Governor’s office ‘reviewing options’ on budget strike to Planned Parenthood

By EMILY LAWLER, Walker, Mich.

LANSING, Mich. (TNS) — The budget lawmakers approved Tuesday includes language diverting state funding away from health care groups that also provide abortions, something critics say targets Planned Parenthood and Gov. Rick Snyder’s office is scrutinizing.

At issue is part of “boilerplate,” language in the budget that directs departments more specifically on how to spend line-item appropriations. A newly-added section prohibits the Department of Health and Human Services from contracting for family planning and pregnancy prevention services with an entity that also provides abortions if there is an alternative organization in a given county that does not provide abortions.

“Our office is reviewing options for how to handle boilerplate language we think is not enforceable under the state constitution,” said Anna Heaton, spokesperson for Gov. Rick Snyder.

She declined to say publicly which portion of the constitution the provision could run afoul of.

Snyder, a Republican, has departed from many in his party on abortion issues. Early in his tenure he vetoed a bill on abortion insurance, and last year he vetoed a bill that would have allowed fundraising through a “choose life” license plate. He didn’t get Right to Life’s endorsement in his first or second gubernatorial campaigns.

Senate Appropriations Chair Dave Hildenbrand, R-Lowell, said the budget item reflected pro-life values.

“This is an issue, a philosophical issue among members of the legislature who believe in life… and this is an opportunity to invest in organizations that will do more in terms of advancing the pro-life cause of protecting the unborn. And that’s where that language came from,” Hildenbrand said.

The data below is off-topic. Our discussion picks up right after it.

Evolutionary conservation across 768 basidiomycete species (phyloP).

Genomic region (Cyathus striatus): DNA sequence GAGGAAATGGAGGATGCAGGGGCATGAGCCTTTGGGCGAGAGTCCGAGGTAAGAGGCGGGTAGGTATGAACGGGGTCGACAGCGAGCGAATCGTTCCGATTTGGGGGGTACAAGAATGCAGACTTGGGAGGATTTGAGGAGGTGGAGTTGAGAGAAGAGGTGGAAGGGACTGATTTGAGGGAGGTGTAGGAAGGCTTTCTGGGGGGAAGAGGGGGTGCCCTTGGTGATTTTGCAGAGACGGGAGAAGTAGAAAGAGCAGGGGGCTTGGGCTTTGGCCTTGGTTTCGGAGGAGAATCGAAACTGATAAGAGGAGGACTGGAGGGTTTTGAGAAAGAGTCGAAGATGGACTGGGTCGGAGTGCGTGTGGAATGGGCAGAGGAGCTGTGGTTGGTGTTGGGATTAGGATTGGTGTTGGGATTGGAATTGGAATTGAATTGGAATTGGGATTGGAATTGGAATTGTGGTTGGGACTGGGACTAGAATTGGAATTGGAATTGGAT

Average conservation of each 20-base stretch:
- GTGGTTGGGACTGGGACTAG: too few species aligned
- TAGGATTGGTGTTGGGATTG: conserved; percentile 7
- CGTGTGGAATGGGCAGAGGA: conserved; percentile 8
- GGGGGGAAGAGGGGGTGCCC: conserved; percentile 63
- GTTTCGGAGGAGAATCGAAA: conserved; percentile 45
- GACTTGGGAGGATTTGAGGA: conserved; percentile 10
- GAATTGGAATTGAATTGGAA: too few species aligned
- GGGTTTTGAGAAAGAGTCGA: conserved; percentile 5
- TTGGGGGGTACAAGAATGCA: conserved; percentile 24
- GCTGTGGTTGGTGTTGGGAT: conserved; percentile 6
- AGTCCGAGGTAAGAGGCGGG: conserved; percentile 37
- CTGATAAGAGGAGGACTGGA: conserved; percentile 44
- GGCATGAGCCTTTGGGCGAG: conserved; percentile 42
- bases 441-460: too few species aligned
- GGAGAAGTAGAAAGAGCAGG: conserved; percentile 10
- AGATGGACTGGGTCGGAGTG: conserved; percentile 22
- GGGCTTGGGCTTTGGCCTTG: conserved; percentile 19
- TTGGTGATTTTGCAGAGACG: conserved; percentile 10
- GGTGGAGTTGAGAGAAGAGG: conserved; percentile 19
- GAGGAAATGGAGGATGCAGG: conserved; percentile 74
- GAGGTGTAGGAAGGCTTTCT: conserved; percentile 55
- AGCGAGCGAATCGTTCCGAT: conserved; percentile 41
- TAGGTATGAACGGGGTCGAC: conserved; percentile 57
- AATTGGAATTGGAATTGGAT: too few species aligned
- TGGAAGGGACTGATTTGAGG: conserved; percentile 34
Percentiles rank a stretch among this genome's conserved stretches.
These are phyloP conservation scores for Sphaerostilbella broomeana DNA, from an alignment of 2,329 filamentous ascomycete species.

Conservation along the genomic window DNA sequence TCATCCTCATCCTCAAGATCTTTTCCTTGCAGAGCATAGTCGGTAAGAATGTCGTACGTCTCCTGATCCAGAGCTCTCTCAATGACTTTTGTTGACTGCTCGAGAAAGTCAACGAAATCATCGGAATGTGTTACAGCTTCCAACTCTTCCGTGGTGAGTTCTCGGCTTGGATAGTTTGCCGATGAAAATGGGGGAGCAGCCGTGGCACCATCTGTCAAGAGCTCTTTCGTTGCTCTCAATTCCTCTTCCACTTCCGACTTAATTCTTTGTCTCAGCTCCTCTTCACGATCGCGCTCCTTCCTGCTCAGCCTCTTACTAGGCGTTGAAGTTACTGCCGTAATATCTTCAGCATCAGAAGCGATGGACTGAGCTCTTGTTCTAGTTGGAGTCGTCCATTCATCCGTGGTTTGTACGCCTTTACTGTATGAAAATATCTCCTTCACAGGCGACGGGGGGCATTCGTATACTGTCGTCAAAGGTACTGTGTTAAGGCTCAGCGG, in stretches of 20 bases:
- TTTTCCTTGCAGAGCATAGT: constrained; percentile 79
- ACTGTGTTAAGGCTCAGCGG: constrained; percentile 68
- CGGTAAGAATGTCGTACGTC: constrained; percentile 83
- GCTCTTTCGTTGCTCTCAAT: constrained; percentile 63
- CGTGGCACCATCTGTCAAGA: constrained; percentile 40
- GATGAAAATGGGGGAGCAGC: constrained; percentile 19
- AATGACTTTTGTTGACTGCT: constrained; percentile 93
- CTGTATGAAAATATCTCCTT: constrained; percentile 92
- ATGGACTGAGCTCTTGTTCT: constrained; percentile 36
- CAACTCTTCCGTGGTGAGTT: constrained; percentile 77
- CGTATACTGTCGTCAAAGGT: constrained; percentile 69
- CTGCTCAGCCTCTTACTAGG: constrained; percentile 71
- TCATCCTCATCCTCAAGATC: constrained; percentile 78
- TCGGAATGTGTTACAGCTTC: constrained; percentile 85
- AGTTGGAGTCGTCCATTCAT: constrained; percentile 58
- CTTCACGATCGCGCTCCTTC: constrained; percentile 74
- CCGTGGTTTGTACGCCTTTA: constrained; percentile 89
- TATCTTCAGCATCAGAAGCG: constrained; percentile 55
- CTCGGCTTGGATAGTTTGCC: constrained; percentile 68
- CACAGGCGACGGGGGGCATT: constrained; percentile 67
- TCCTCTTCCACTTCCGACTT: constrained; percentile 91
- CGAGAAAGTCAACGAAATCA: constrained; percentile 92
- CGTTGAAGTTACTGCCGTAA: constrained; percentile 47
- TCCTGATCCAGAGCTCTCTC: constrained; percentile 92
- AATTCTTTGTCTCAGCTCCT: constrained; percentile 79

He said the services would still be made available through a different organization.

He acknowledged there was a possibility it could get line-item vetoed.

That’s an option Senate Minority Leader Jim Ananich, D-Flint, said he hoped the governor would pursue.

“That was a big problem, there’s no question about that. I mean the governor seems to have continuously not supported that concept, we took a bit of a risk that the governor would hopefully veto that,” Ananich said.

But that’s not actually an option, according to Snyder’s office. Heaton said the governor “cannot line item veto something that is in boilerplate.”

The state constitution allows the governor to veto “any distinct item or items appropriating moneys in any appropriation bill,” nixing a small part and allowing the rest to become law. But the boilerplate language isn’t a line item appropriating money, just a stipulation on how money can be used.

Lori Carpentier, President & CEO of Planned Parenthood Advocates of Michigan, said in a statement Tuesday there is already existing law giving priority to organizations that do not provide abortions.

“This is a targeted attack on the patients who choose Planned Parenthood for access to basic preventative health care like STI testing and treatment, cancer screenings and contraception. We agree with the Governor’s office that this is unconstitutional and therefore should be considered unenforceable,” Carpentier said.

Right to Life of Michigan President Barbara Listing supports the change. She said in a statement Tuesday there is already a law giving priority to non-abortive facilities and it’s not been enforced.

“For 16 years the state law has been ignored. We’re happy the Legislature is taking this opportunity to make sure our law is followed,” she said.

She doesn’t agree that the language could be unconstitutional.

“We think the governor has been given bad information. Our state’s law is clear, and the budget simply requires MDHHS to follow the law,” Listing said.

The $56.8 billion budget passed the House and Senate on Tuesday. It heads next to Gov. Rick Snyder, who must sign it for it to become law.


Posted by Tribune News Services

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